Monitoring the sustainability effects of bioeconomy beyond black and white perspectives: The forest sector in Uruguay : [paper for] XV World Forestry Congress, Coex, Soul, Republic of Korea, 2-6 May 2022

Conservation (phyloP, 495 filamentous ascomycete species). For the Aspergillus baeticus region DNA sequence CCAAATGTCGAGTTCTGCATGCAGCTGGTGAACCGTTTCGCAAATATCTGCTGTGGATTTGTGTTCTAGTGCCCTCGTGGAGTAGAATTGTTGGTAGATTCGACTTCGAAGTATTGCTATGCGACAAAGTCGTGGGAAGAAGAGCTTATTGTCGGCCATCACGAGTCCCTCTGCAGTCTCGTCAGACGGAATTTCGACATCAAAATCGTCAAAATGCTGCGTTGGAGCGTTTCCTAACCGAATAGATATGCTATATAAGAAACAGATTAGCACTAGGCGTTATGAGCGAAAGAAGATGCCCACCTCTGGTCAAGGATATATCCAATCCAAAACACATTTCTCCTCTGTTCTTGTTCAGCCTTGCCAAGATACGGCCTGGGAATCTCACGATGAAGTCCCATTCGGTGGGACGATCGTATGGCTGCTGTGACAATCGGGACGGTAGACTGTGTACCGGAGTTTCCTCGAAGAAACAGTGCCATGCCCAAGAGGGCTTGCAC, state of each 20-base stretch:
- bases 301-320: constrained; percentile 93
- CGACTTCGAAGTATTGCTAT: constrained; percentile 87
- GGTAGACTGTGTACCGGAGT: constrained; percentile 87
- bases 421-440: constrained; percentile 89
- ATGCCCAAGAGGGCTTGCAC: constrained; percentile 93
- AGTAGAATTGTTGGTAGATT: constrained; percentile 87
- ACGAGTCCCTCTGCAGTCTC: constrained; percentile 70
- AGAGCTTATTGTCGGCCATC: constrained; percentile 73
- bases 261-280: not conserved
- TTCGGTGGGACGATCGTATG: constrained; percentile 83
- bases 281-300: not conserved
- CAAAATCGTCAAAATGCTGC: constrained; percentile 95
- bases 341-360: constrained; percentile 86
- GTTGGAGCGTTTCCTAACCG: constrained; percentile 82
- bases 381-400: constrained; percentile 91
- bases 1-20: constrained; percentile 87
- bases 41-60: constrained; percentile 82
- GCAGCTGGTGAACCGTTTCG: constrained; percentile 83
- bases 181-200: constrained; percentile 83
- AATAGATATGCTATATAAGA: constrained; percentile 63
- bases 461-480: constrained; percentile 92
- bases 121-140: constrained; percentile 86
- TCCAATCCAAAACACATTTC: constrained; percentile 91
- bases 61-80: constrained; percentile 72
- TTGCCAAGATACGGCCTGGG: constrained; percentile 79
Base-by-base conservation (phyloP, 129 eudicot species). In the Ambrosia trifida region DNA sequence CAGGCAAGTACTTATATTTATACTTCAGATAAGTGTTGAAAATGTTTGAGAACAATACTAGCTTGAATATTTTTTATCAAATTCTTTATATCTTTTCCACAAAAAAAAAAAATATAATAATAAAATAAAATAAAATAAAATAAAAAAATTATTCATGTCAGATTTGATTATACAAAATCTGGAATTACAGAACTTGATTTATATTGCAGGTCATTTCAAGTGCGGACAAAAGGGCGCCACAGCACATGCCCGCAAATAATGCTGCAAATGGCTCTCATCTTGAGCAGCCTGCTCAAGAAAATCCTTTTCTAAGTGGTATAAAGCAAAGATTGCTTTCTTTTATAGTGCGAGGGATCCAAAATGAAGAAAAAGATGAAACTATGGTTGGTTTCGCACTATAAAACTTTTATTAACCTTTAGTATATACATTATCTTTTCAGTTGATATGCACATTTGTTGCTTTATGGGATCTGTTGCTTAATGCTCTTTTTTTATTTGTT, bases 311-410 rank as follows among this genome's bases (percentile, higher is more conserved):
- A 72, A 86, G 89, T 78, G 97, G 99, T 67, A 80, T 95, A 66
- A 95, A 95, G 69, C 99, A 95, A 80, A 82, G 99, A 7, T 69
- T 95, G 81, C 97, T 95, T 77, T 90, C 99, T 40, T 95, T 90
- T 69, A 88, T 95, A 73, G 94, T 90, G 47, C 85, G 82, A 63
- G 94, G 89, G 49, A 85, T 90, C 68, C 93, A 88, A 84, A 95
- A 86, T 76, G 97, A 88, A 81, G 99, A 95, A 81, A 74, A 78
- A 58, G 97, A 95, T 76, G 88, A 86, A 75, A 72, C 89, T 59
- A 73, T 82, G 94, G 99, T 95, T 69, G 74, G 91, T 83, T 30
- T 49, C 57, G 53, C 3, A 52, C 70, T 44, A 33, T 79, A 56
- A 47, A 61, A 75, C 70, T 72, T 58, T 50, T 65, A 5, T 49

Bioeconomy has gained attention in recent years as an alternative to achieve the 2030 Agenda for sustainable development, its Sustainable Development Goals (SDGs), and the Paris agreement. Although bioeconomy is often associated with a range of benefits it is not necessarily more sustainable and does not always create a win-win in all sustainability dimensions. Though trade-offs are inevitable they must be identified in order to be minimized or ideally avoided. However, most measures are restricted to economic sustainability while social and environmental impacts are addressed to a limited extent. In this study we present a holistic approach to monitor the sustainability of the bioeconomy in the forest sector at the value chain and national level. As proof of applicability, we use the example of Uruguay, a relatively small country in both surface (176,000 km2) and population (3.5 million), but with a strong connection to the global economy through forestry trade. The forest sector, particularly Eucalyptus cellulose, was the second most exported product in 2020 (around 14% of the total exports) and plays a vital role in the sustainable development of the country. But which sustainability effects are connected to the production of wood commodities in Uruguay and in which steps of the value chain there are opportunities to improve sustainability? In order to answer these questions, we used the most recent available forest statistics in a material flow and life cycle approach and assessed context-specific economic, environmental and social sustainability effects. The set of indicators is linked to SDGs in order to show the strong potential in coupling bioeconomy monitoring in terms of SDG reporting. Based on our results conclusions are drawn on how a systematic analysis of a sector can be conducted holistically going beyond economy and how to enhance statistics in order to make monitoring and evaluation of the bioeconomy a long-term strategy.



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